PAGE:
Types Of Cryptographic AlgorithmsThere are several ways of classifying cryptographic algorithms. For purposes of this paper, they will be categorized based on the number of keys that are employed for encryption and decryption, and further defined by their application and use. The three types of algorithms that will be discussed are (Figure 1):
Public Key Cryptography (PKC):Publickey cryptography has been said to be the most significant new development in cryptography in the last 300400 years. Modern PKC was first described publicly by Stanford University professor Martin Hellman and graduate student Whitfield Diffie in 1976. Their paper described a twokey crypto system in which two parties could engage in a secure communication over a nonsecure communications channel without having to share a secret key. PKC depends upon the existence of socalled oneway functions, or mathematical functions that are easy to computer whereas their inverse function is relatively difficult to compute. Let me give you two simple examples:
While the examples above are trivial, they do represent two of the functional pairs that are used with PKC; namely, the ease of multiplication and exponentiation versus the relative difficulty of factoring and calculating logarithms, respectively. The mathematical "trick" in PKC is to find atrap door in the oneway function so that the inverse calculation becomes easy given knowledge of some item of information. Generic PKC employs two keys that are mathematically related although knowledge of one key does not allow someone to easily determine the other key. One key is used to encrypt the plaintext and the other key is used to decrypt the ciphertext. The important point here is that it does not matter which key is applied first, but that both keys are required for the process to work (Figure 1B). Because a pair of keys are required, this approach is also called asymmetric cryptography. Secret Key CryptographyWith secret key cryptography, a single key is used for both encryption and decryption. As shown in Figure 1A, the sender uses the key (or some set of rules) to encrypt the plaintext and sends the ciphertext to the receiver. The receiver applies the same key (or ruleset) to decrypt the message and recover the plaintext. Because a single key is used for both functions, secret key cryptography is also called symmetric encryption.With this form of cryptography, it is obvious that the key must be known to both the sender and the receiver; that, in fact, is the secret. The biggest difficulty with this approach, of course, is the distribution of the key. Secret key cryptography schemes are generally categorized as being either stream ciphers or block ciphers. Stream ciphers operate on a single bit (byte or computer word) at a time and implement some form of feedback mechanism so that the key is constantly changing. A block cipher is socalled because the scheme encrypts one block of data at a time using the same key on each block. In general, the same plaintext block will always encrypt to the same ciphertext when using the same key in a block cipher whereas the same plaintext will encrypt to different ciphertext in a stream cipher. Stream ciphers come in several flavors but two are worth mentioning here. Selfsynchronizing stream ciphers calculate each bit in the keystream as a function of the previous n bits in the keystream. It is termed "selfsynchronizing" because the decryption process can stay synchronized with the encryption process merely by knowing how far into the nbit keystream it is. One problem is error propagation; a garbled bit in transmission will result in n garbled bits at the receiving side. Synchronous stream ciphers generate the keystream in a fashion independent of the message stream but by using the same keystream generation function at sender and receiver. While stream ciphers do not propagate transmission errors, they are, by their nature, periodic so that the keystream will eventually repeat.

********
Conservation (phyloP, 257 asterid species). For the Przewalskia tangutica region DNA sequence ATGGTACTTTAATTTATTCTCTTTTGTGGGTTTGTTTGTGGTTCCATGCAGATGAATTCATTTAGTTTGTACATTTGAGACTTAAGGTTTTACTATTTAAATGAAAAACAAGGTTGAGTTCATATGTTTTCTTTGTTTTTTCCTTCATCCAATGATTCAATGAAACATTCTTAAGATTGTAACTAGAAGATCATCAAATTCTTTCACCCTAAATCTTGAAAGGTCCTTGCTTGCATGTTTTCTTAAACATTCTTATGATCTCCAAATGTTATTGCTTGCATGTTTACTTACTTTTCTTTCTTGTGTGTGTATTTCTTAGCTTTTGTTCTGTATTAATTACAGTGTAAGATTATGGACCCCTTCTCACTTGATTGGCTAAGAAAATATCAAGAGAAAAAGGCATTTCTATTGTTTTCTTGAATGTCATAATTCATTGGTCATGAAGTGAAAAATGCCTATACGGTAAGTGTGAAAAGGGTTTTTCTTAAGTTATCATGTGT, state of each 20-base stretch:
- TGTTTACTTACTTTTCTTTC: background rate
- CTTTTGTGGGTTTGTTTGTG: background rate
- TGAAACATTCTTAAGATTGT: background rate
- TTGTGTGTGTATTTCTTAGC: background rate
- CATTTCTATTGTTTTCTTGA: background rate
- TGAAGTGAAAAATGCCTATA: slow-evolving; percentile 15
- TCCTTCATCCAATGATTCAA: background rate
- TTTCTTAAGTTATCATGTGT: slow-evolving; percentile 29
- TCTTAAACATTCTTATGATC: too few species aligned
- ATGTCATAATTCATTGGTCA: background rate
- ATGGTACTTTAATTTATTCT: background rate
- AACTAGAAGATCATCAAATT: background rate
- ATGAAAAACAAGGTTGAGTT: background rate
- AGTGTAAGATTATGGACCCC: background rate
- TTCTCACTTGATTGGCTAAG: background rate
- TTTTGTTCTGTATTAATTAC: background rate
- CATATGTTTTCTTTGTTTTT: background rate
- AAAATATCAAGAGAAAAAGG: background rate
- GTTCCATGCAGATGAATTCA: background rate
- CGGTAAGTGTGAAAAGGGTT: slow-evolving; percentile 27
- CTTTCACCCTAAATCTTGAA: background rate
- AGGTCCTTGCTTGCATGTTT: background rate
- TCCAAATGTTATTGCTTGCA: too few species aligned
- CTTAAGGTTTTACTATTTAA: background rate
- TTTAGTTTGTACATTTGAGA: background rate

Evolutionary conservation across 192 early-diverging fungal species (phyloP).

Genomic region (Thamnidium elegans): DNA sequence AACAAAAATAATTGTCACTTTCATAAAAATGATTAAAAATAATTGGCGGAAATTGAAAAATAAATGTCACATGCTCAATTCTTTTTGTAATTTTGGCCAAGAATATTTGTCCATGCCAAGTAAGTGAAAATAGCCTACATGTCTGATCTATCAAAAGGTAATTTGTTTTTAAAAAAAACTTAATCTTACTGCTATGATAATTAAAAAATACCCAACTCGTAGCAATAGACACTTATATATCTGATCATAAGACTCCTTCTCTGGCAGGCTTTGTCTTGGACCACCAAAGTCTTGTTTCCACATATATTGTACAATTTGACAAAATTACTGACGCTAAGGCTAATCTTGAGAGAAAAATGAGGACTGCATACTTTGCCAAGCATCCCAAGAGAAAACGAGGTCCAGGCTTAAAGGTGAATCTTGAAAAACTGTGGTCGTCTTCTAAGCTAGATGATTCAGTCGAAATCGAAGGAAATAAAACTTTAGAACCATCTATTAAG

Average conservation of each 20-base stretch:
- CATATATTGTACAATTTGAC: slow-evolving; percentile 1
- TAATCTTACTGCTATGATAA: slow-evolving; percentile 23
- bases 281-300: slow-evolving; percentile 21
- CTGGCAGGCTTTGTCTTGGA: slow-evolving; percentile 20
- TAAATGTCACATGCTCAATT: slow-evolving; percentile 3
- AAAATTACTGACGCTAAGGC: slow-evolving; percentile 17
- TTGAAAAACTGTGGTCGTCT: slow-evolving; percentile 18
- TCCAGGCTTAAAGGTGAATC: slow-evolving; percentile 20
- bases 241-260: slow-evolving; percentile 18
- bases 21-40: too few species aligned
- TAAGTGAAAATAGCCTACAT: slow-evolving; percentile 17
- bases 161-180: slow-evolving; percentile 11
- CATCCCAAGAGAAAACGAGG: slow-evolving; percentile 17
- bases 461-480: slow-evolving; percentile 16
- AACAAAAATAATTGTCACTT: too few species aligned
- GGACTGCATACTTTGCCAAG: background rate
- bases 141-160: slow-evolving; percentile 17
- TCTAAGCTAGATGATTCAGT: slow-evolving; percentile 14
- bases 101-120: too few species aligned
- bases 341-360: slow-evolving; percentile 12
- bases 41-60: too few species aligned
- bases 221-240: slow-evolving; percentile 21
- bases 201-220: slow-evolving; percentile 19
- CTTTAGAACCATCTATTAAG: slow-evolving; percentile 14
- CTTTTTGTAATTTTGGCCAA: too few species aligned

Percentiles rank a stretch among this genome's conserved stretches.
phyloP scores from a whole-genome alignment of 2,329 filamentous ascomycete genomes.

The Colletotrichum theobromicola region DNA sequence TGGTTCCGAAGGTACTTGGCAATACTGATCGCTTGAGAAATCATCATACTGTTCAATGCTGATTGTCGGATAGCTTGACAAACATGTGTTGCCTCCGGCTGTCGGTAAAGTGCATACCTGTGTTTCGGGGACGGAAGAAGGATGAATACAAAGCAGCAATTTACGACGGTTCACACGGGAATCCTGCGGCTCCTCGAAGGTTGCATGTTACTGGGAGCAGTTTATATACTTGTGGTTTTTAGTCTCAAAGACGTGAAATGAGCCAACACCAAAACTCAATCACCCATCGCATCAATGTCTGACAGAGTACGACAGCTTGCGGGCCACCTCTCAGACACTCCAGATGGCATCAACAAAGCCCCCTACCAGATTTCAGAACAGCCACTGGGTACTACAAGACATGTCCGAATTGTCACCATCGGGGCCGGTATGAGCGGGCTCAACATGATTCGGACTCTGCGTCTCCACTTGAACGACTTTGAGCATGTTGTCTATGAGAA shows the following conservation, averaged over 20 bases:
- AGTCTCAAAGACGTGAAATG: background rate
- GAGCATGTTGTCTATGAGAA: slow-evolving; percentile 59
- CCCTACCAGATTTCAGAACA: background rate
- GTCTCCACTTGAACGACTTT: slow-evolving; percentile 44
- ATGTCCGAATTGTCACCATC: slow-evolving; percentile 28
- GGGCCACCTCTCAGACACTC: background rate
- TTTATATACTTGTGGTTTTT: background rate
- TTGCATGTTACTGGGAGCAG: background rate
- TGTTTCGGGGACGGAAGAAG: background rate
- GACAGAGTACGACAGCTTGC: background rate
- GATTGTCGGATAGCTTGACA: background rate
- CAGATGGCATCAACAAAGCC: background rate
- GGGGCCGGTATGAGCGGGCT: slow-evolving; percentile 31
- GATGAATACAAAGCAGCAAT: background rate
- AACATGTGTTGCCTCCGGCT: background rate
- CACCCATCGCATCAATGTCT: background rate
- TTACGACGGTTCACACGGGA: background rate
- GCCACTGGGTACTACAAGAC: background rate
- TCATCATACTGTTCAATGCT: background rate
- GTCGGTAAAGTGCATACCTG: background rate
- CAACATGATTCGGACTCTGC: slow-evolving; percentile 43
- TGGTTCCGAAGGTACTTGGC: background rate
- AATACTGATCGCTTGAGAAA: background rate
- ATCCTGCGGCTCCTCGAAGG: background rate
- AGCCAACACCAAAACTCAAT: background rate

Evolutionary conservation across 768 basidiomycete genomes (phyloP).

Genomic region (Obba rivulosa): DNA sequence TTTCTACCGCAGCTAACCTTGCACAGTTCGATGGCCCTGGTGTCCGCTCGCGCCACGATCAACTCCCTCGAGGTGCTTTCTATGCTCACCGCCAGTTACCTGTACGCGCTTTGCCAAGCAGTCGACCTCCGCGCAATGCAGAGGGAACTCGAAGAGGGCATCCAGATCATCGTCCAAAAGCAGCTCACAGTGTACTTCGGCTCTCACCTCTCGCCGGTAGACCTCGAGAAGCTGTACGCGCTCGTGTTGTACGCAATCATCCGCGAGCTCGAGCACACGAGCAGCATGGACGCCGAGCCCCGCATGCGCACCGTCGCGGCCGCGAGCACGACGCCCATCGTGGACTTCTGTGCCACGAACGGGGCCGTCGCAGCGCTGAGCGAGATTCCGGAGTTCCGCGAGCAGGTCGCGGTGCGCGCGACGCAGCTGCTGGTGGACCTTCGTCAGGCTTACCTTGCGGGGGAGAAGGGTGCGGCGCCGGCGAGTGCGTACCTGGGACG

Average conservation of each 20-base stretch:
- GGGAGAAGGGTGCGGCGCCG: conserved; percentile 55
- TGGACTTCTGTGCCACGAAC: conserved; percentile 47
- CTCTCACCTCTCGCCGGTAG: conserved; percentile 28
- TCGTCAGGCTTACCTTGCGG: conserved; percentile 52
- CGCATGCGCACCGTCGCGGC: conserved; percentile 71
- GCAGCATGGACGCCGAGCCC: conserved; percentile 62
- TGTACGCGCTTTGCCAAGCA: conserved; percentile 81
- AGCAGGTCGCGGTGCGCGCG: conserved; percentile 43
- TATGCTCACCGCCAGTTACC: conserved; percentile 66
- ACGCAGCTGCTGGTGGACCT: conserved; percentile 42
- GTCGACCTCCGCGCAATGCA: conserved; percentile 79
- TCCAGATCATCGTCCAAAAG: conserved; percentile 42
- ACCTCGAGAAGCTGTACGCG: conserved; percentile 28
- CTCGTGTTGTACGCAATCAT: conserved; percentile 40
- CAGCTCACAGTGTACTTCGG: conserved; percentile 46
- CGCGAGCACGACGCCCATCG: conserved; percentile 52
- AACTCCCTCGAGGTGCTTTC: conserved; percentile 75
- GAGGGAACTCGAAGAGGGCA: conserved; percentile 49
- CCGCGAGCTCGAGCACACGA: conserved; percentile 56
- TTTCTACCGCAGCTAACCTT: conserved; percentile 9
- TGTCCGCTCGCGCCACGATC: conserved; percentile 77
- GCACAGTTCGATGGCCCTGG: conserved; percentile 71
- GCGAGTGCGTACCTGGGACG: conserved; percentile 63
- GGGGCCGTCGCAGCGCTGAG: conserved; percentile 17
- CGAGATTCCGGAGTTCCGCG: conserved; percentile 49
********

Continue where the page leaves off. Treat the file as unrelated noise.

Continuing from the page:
A nice overview of these different modes can be found at progressivecoding.com. Secret key cryptography algorithms that are in use today include: Data Encryption Standard (DES):The most common SKC scheme used today, DES was designed by IBM in the 1970s and adopted by the National Bureau of Standards (NBS) [now the National Institute for Standards and Technology (NIST)] in 1977 for commercial and unclassified government applications. DES is a blockcipher employing a 56bit key that operates on 64bit blocks. DES has a complex set of rules and transformations that were designed specifically to yield fast hardware implementations and slow software implementations, although this latter point is becoming less significant today since the speed of computer processors is several orders of magnitude faster today than twenty years ago. IBM also proposed a 112bit key for DES, which was rejected at the time by the government; the use of 112bit keys was considered in the 1990s, however, conversion was never seriously considered. Symmetrickey cryptographySymmetrickey cryptography refers to encryption methods in which both the sender and receiver share the same key (or, less commonly, in which their keys are different, but related in an easily computable way). This was the only kind of encryption publicly known until June 1976. One round (out of 8.5) of thepatented IDEA cipher, used in some versions of PGP for highspeed encryption of, for instance, email

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